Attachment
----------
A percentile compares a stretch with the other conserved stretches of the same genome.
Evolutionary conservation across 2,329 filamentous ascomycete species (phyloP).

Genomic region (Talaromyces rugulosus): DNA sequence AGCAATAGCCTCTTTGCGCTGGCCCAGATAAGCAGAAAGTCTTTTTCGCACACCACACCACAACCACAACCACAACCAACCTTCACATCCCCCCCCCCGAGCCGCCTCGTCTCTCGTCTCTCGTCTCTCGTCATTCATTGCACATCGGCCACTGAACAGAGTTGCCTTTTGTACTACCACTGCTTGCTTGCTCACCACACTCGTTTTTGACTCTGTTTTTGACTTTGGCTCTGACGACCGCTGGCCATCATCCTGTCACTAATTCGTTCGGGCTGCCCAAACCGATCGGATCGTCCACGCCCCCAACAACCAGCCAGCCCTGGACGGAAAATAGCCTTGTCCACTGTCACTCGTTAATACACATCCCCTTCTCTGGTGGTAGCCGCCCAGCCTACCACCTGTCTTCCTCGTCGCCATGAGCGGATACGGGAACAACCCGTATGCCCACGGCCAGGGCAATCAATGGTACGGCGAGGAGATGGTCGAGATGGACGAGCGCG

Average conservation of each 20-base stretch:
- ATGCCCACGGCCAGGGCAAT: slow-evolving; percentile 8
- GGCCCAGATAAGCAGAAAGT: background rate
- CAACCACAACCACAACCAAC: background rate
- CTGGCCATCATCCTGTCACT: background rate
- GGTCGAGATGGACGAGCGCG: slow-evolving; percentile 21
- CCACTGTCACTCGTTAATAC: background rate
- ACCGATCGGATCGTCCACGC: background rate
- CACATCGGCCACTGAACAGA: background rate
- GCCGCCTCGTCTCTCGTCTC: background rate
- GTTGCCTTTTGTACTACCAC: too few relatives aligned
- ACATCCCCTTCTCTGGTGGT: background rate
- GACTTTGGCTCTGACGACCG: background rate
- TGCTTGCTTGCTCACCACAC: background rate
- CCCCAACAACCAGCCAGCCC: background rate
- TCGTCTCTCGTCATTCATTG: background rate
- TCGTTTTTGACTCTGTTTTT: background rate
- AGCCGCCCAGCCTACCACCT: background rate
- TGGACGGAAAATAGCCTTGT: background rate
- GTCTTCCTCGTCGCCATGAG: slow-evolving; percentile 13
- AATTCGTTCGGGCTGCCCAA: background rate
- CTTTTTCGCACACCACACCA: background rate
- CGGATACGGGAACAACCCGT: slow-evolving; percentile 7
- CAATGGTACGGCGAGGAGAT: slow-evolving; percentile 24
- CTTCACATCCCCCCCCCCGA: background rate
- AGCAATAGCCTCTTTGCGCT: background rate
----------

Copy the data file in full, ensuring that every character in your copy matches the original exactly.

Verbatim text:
A percentile compares a stretch with the other conserved stretches of the same genome.
Evolutionary conservation across 2,329 filamentous ascomycete species (phyloP).

Genomic region (Talaromyces rugulosus): DNA sequence AGCAATAGCCTCTTTGCGCTGGCCCAGATAAGCAGAAAGTCTTTTTCGCACACCACACCACAACCACAACCACAACCAACCTTCACATCCCCCCCCCCGAGCCGCCTCGTCTCTCGTCTCTCGTCTCTCGTCATTCATTGCACATCGGCCACTGAACAGAGTTGCCTTTTGTACTACCACTGCTTGCTTGCTCACCACACTCGTTTTTGACTCTGTTTTTGACTTTGGCTCTGACGACCGCTGGCCATCATCCTGTCACTAATTCGTTCGGGCTGCCCAAACCGATCGGATCGTCCACGCCCCCAACAACCAGCCAGCCCTGGACGGAAAATAGCCTTGTCCACTGTCACTCGTTAATACACATCCCCTTCTCTGGTGGTAGCCGCCCAGCCTACCACCTGTCTTCCTCGTCGCCATGAGCGGATACGGGAACAACCCGTATGCCCACGGCCAGGGCAATCAATGGTACGGCGAGGAGATGGTCGAGATGGACGAGCGCG

Average conservation of each 20-base stretch:
- ATGCCCACGGCCAGGGCAAT: slow-evolving; percentile 8
- GGCCCAGATAAGCAGAAAGT: background rate
- CAACCACAACCACAACCAAC: background rate
- CTGGCCATCATCCTGTCACT: background rate
- GGTCGAGATGGACGAGCGCG: slow-evolving; percentile 21
- CCACTGTCACTCGTTAATAC: background rate
- ACCGATCGGATCGTCCACGC: background rate
- CACATCGGCCACTGAACAGA: background rate
- GCCGCCTCGTCTCTCGTCTC: background rate
- GTTGCCTTTTGTACTACCAC: too few relatives aligned
- ACATCCCCTTCTCTGGTGGT: background rate
- GACTTTGGCTCTGACGACCG: background rate
- TGCTTGCTTGCTCACCACAC: background rate
- CCCCAACAACCAGCCAGCCC: background rate
- TCGTCTCTCGTCATTCATTG: background rate
- TCGTTTTTGACTCTGTTTTT: background rate
- AGCCGCCCAGCCTACCACCT: background rate
- TGGACGGAAAATAGCCTTGT: background rate
- GTCTTCCTCGTCGCCATGAG: slow-evolving; percentile 13
- AATTCGTTCGGGCTGCCCAA: background rate
- CTTTTTCGCACACCACACCA: background rate
- CGGATACGGGAACAACCCGT: slow-evolving; percentile 7
- CAATGGTACGGCGAGGAGAT: slow-evolving; percentile 24
- CTTCACATCCCCCCCCCCGA: background rate
- AGCAATAGCCTCTTTGCGCT: background rate